Gold prices rise amid weak dollar, Middle East tensions

(MENAFN) On Thursday, gold prices saw a surge supported by several factors, including a weakening dollar and escalating tensions in the Middle East. Investors, keenly observing these developments, eagerly await further US economic data, which could shed light on the Federal Reserve's upcoming decisions regarding interest rates.

As of 03:28 GMT, spot gold prices edged up by 0.1 percent to reach USD2,026.7 per ounce, marking a notable increase from the previous day's levels and achieving its highest point since February 9. Concurrently, US gold futures also experienced a modest uptick, rising by 0.1 percent to USD2,036.9 per ounce.

The continued decline of the dollar index over the past four consecutive days has contributed significantly to the attractiveness of gold, particularly for foreign buyers, given that the precious metal is priced in US currency.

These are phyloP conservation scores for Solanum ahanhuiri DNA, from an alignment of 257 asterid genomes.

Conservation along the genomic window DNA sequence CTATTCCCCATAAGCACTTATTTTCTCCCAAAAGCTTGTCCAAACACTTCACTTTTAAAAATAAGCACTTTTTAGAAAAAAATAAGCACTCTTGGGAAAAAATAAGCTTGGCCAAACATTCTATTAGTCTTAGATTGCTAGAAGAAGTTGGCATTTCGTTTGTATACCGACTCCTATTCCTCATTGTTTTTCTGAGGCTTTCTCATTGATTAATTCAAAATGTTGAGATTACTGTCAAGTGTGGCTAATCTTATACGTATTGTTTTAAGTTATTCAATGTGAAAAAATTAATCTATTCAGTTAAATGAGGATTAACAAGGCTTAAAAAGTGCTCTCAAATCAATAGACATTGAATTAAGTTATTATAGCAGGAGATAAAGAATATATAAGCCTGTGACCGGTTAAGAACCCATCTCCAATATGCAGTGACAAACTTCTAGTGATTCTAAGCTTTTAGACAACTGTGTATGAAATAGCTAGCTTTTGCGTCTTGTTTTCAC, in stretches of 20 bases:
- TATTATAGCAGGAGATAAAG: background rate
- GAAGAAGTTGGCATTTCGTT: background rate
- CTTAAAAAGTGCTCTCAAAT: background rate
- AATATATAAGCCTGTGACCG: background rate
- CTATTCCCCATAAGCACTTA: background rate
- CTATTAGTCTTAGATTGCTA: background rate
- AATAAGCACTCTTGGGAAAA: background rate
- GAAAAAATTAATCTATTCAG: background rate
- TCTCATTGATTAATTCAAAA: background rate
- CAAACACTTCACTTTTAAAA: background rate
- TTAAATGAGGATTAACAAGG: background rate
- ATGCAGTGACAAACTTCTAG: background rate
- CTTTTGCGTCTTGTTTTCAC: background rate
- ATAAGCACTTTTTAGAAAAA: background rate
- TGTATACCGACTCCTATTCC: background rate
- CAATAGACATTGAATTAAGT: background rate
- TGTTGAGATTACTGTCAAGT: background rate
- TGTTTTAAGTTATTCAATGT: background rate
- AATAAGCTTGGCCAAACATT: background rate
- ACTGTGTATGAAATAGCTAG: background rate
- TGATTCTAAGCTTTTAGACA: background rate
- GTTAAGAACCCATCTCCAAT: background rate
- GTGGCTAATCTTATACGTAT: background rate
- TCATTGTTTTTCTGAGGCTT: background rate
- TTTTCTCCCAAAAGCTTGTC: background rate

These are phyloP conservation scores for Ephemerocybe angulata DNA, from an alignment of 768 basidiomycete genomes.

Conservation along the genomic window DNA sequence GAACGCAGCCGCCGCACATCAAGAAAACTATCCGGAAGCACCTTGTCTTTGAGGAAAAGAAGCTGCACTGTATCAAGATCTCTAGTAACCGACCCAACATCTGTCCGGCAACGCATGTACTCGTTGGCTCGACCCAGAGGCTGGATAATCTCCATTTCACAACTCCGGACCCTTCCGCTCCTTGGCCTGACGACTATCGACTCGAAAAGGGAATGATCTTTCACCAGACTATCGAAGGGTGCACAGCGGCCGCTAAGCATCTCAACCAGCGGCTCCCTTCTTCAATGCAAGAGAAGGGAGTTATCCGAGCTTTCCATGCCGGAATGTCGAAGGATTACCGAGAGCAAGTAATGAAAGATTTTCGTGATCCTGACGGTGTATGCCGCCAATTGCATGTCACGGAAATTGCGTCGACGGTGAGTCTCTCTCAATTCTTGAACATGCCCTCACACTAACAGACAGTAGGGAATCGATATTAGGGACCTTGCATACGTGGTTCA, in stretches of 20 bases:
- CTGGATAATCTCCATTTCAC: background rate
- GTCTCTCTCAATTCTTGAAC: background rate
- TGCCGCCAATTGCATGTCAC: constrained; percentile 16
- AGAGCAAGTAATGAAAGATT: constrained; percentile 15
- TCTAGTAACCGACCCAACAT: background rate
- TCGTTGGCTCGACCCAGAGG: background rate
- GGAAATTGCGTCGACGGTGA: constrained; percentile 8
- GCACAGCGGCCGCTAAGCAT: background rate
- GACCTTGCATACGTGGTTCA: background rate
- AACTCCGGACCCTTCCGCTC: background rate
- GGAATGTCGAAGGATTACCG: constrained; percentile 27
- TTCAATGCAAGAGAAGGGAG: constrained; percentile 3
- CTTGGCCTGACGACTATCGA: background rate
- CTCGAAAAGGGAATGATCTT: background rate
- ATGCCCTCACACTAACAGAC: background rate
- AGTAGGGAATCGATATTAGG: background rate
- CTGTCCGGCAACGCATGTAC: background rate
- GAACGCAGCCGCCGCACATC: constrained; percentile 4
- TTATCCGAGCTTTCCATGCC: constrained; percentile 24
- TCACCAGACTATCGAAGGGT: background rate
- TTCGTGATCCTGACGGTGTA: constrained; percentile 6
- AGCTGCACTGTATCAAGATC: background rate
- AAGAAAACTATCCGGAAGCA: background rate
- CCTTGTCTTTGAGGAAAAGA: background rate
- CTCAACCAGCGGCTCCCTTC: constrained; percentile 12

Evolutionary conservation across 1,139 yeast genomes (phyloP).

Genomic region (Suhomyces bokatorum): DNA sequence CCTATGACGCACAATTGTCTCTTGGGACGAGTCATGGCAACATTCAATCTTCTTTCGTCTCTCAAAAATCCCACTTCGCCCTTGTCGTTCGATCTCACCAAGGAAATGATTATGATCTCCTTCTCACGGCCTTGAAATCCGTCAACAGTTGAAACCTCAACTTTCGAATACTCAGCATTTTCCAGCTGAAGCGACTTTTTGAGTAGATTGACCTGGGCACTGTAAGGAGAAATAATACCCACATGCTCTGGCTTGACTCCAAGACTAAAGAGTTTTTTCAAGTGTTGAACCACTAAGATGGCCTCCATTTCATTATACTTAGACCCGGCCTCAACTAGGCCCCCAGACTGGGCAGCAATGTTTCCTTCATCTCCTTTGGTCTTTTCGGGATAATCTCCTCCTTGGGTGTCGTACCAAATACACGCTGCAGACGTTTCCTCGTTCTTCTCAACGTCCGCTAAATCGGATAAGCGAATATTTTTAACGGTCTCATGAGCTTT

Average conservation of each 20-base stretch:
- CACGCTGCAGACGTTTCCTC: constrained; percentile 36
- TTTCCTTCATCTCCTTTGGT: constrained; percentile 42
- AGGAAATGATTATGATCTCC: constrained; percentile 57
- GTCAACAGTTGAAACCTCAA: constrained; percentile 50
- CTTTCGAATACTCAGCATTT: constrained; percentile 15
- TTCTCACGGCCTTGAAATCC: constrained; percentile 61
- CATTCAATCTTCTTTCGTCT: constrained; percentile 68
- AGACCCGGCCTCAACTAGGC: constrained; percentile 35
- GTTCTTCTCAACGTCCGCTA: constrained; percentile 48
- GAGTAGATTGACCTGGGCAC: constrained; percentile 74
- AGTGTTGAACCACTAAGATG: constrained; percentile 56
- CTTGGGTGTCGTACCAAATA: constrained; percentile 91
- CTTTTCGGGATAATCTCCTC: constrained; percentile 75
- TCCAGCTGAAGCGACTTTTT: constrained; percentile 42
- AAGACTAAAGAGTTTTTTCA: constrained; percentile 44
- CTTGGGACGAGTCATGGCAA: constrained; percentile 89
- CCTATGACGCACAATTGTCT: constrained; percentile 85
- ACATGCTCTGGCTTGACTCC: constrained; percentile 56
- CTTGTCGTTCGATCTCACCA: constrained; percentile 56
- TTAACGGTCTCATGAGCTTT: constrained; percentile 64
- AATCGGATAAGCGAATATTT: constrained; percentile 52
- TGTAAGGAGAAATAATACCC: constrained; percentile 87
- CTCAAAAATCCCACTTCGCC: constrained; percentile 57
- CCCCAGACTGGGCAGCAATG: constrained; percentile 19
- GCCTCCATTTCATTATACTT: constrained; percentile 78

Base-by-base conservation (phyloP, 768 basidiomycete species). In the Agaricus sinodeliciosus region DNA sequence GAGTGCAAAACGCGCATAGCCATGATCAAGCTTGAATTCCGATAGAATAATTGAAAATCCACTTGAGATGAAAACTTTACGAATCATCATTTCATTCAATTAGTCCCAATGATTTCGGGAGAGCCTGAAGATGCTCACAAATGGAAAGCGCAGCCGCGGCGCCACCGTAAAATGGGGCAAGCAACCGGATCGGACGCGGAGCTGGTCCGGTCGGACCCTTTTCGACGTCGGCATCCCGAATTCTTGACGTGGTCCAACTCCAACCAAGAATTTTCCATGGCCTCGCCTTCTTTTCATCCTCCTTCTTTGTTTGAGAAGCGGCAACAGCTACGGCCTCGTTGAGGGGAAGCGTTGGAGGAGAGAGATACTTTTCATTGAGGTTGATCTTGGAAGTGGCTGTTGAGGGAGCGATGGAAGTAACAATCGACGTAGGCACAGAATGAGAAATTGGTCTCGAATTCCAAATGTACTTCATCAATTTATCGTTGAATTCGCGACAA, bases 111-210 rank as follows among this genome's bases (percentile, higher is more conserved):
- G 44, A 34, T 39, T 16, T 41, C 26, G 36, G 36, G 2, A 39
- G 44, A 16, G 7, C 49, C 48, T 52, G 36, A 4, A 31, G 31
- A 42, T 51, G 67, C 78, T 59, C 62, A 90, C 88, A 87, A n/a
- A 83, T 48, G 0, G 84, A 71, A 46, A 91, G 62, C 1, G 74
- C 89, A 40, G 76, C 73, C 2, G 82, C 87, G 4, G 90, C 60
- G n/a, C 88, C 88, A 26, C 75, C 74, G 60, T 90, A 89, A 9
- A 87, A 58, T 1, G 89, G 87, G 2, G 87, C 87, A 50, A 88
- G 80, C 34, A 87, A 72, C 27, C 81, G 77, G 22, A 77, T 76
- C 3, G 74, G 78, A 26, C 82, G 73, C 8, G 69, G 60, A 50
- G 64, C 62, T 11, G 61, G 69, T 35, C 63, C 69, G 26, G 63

In the midst of these market dynamics, the situation in the Middle East has added to the bullish sentiment surrounding gold. Israel's intensified bombing of Rafah in the southern Gaza Strip has resulted in tragic casualties, with more than ten members of a single family reported killed in an airstrike. The toll of the conflict, as reported by the Ministry of Health in Gaza, underscores the severity of the ongoing crisis, with a staggering 29,313 lives lost so far.

Turning to other precious metals, platinum saw a modest increase of 0.3 percent in spot transactions, reaching USD885.30 per ounce. Palladium also experienced a rise, climbing by 0.6 percent to USD955.63, while silver saw a more marginal uptick of 0.1 percent, reaching USD22.89 per ounce.


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